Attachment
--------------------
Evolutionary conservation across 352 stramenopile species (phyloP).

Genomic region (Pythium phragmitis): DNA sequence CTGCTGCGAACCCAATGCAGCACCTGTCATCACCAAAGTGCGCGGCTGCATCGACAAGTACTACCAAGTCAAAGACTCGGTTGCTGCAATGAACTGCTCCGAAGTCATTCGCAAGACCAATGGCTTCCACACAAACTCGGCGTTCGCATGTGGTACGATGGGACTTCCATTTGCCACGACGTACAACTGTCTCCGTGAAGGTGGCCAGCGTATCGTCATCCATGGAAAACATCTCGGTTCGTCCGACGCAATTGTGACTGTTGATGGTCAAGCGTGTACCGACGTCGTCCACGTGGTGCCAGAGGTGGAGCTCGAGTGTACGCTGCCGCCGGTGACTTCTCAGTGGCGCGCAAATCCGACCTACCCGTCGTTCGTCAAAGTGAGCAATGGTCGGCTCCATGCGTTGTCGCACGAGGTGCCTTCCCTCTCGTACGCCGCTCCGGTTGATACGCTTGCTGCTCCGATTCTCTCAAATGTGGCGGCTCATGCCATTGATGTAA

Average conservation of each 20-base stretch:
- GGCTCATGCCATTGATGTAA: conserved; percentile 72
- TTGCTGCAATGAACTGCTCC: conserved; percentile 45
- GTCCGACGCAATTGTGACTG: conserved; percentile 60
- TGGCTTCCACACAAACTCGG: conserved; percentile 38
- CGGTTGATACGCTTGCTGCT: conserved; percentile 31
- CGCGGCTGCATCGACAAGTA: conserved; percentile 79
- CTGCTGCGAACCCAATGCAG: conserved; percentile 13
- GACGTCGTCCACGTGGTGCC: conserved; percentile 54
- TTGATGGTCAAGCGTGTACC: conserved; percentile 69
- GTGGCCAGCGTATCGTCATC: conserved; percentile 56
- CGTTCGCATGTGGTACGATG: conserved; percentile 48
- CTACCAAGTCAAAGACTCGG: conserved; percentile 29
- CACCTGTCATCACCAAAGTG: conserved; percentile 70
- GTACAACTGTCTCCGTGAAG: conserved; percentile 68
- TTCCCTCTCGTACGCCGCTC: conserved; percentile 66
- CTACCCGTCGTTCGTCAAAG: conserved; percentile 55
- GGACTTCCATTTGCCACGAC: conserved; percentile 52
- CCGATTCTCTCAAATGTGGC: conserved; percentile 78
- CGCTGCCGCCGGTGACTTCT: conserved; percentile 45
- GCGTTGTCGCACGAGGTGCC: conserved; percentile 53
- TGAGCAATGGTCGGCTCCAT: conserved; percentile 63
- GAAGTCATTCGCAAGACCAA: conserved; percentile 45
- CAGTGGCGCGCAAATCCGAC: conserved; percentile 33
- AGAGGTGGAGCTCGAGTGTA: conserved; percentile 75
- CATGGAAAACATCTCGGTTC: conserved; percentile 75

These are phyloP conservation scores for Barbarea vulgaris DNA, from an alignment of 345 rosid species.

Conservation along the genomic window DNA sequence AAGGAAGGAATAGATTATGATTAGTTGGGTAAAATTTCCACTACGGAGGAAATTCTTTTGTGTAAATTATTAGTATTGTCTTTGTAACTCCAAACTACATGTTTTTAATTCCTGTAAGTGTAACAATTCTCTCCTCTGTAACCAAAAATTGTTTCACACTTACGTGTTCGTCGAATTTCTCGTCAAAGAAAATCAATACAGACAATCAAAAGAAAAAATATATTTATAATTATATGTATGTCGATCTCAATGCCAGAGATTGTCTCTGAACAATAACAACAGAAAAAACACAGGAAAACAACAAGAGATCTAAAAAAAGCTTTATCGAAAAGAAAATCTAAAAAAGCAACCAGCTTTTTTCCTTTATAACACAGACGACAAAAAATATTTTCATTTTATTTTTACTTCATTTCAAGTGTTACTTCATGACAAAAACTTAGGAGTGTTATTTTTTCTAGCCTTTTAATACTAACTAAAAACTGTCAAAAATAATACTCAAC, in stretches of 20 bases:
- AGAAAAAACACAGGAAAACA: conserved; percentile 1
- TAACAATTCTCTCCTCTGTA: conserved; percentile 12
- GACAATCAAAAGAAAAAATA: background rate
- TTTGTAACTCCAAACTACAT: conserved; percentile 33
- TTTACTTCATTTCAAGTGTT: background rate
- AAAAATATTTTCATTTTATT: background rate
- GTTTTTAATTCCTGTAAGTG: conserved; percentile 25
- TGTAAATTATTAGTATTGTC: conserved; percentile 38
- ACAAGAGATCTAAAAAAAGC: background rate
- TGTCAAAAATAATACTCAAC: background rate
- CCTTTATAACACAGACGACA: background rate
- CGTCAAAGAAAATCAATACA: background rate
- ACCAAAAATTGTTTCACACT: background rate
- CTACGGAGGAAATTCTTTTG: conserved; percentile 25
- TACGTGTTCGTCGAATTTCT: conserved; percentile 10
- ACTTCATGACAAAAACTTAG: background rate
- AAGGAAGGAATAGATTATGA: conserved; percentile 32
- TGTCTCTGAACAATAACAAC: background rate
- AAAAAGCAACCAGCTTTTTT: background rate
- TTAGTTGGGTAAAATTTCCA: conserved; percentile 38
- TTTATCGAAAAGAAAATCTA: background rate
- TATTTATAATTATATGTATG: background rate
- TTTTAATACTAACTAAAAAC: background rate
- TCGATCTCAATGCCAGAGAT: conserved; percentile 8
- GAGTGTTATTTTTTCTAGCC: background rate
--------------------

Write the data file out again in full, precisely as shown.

Evolutionary conservation across 352 stramenopile species (phyloP).

Genomic region (Pythium phragmitis): DNA sequence CTGCTGCGAACCCAATGCAGCACCTGTCATCACCAAAGTGCGCGGCTGCATCGACAAGTACTACCAAGTCAAAGACTCGGTTGCTGCAATGAACTGCTCCGAAGTCATTCGCAAGACCAATGGCTTCCACACAAACTCGGCGTTCGCATGTGGTACGATGGGACTTCCATTTGCCACGACGTACAACTGTCTCCGTGAAGGTGGCCAGCGTATCGTCATCCATGGAAAACATCTCGGTTCGTCCGACGCAATTGTGACTGTTGATGGTCAAGCGTGTACCGACGTCGTCCACGTGGTGCCAGAGGTGGAGCTCGAGTGTACGCTGCCGCCGGTGACTTCTCAGTGGCGCGCAAATCCGACCTACCCGTCGTTCGTCAAAGTGAGCAATGGTCGGCTCCATGCGTTGTCGCACGAGGTGCCTTCCCTCTCGTACGCCGCTCCGGTTGATACGCTTGCTGCTCCGATTCTCTCAAATGTGGCGGCTCATGCCATTGATGTAA

Average conservation of each 20-base stretch:
- GGCTCATGCCATTGATGTAA: conserved; percentile 72
- TTGCTGCAATGAACTGCTCC: conserved; percentile 45
- GTCCGACGCAATTGTGACTG: conserved; percentile 60
- TGGCTTCCACACAAACTCGG: conserved; percentile 38
- CGGTTGATACGCTTGCTGCT: conserved; percentile 31
- CGCGGCTGCATCGACAAGTA: conserved; percentile 79
- CTGCTGCGAACCCAATGCAG: conserved; percentile 13
- GACGTCGTCCACGTGGTGCC: conserved; percentile 54
- TTGATGGTCAAGCGTGTACC: conserved; percentile 69
- GTGGCCAGCGTATCGTCATC: conserved; percentile 56
- CGTTCGCATGTGGTACGATG: conserved; percentile 48
- CTACCAAGTCAAAGACTCGG: conserved; percentile 29
- CACCTGTCATCACCAAAGTG: conserved; percentile 70
- GTACAACTGTCTCCGTGAAG: conserved; percentile 68
- TTCCCTCTCGTACGCCGCTC: conserved; percentile 66
- CTACCCGTCGTTCGTCAAAG: conserved; percentile 55
- GGACTTCCATTTGCCACGAC: conserved; percentile 52
- CCGATTCTCTCAAATGTGGC: conserved; percentile 78
- CGCTGCCGCCGGTGACTTCT: conserved; percentile 45
- GCGTTGTCGCACGAGGTGCC: conserved; percentile 53
- TGAGCAATGGTCGGCTCCAT: conserved; percentile 63
- GAAGTCATTCGCAAGACCAA: conserved; percentile 45
- CAGTGGCGCGCAAATCCGAC: conserved; percentile 33
- AGAGGTGGAGCTCGAGTGTA: conserved; percentile 75
- CATGGAAAACATCTCGGTTC: conserved; percentile 75

These are phyloP conservation scores for Barbarea vulgaris DNA, from an alignment of 345 rosid species.

Conservation along the genomic window DNA sequence AAGGAAGGAATAGATTATGATTAGTTGGGTAAAATTTCCACTACGGAGGAAATTCTTTTGTGTAAATTATTAGTATTGTCTTTGTAACTCCAAACTACATGTTTTTAATTCCTGTAAGTGTAACAATTCTCTCCTCTGTAACCAAAAATTGTTTCACACTTACGTGTTCGTCGAATTTCTCGTCAAAGAAAATCAATACAGACAATCAAAAGAAAAAATATATTTATAATTATATGTATGTCGATCTCAATGCCAGAGATTGTCTCTGAACAATAACAACAGAAAAAACACAGGAAAACAACAAGAGATCTAAAAAAAGCTTTATCGAAAAGAAAATCTAAAAAAGCAACCAGCTTTTTTCCTTTATAACACAGACGACAAAAAATATTTTCATTTTATTTTTACTTCATTTCAAGTGTTACTTCATGACAAAAACTTAGGAGTGTTATTTTTTCTAGCCTTTTAATACTAACTAAAAACTGTCAAAAATAATACTCAAC, in stretches of 20 bases:
- AGAAAAAACACAGGAAAACA: conserved; percentile 1
- TAACAATTCTCTCCTCTGTA: conserved; percentile 12
- GACAATCAAAAGAAAAAATA: background rate
- TTTGTAACTCCAAACTACAT: conserved; percentile 33
- TTTACTTCATTTCAAGTGTT: background rate
- AAAAATATTTTCATTTTATT: background rate
- GTTTTTAATTCCTGTAAGTG: conserved; percentile 25
- TGTAAATTATTAGTATTGTC: conserved; percentile 38
- ACAAGAGATCTAAAAAAAGC: background rate
- TGTCAAAAATAATACTCAAC: background rate
- CCTTTATAACACAGACGACA: background rate
- CGTCAAAGAAAATCAATACA: background rate
- ACCAAAAATTGTTTCACACT: background rate
- CTACGGAGGAAATTCTTTTG: conserved; percentile 25
- TACGTGTTCGTCGAATTTCT: conserved; percentile 10
- ACTTCATGACAAAAACTTAG: background rate
- AAGGAAGGAATAGATTATGA: conserved; percentile 32
- TGTCTCTGAACAATAACAAC: background rate
- AAAAAGCAACCAGCTTTTTT: background rate
- TTAGTTGGGTAAAATTTCCA: conserved; percentile 38
- TTTATCGAAAAGAAAATCTA: background rate
- TATTTATAATTATATGTATG: background rate
- TTTTAATACTAACTAAAAAC: background rate
- TCGATCTCAATGCCAGAGAT: conserved; percentile 8
- GAGTGTTATTTTTTCTAGCC: background rate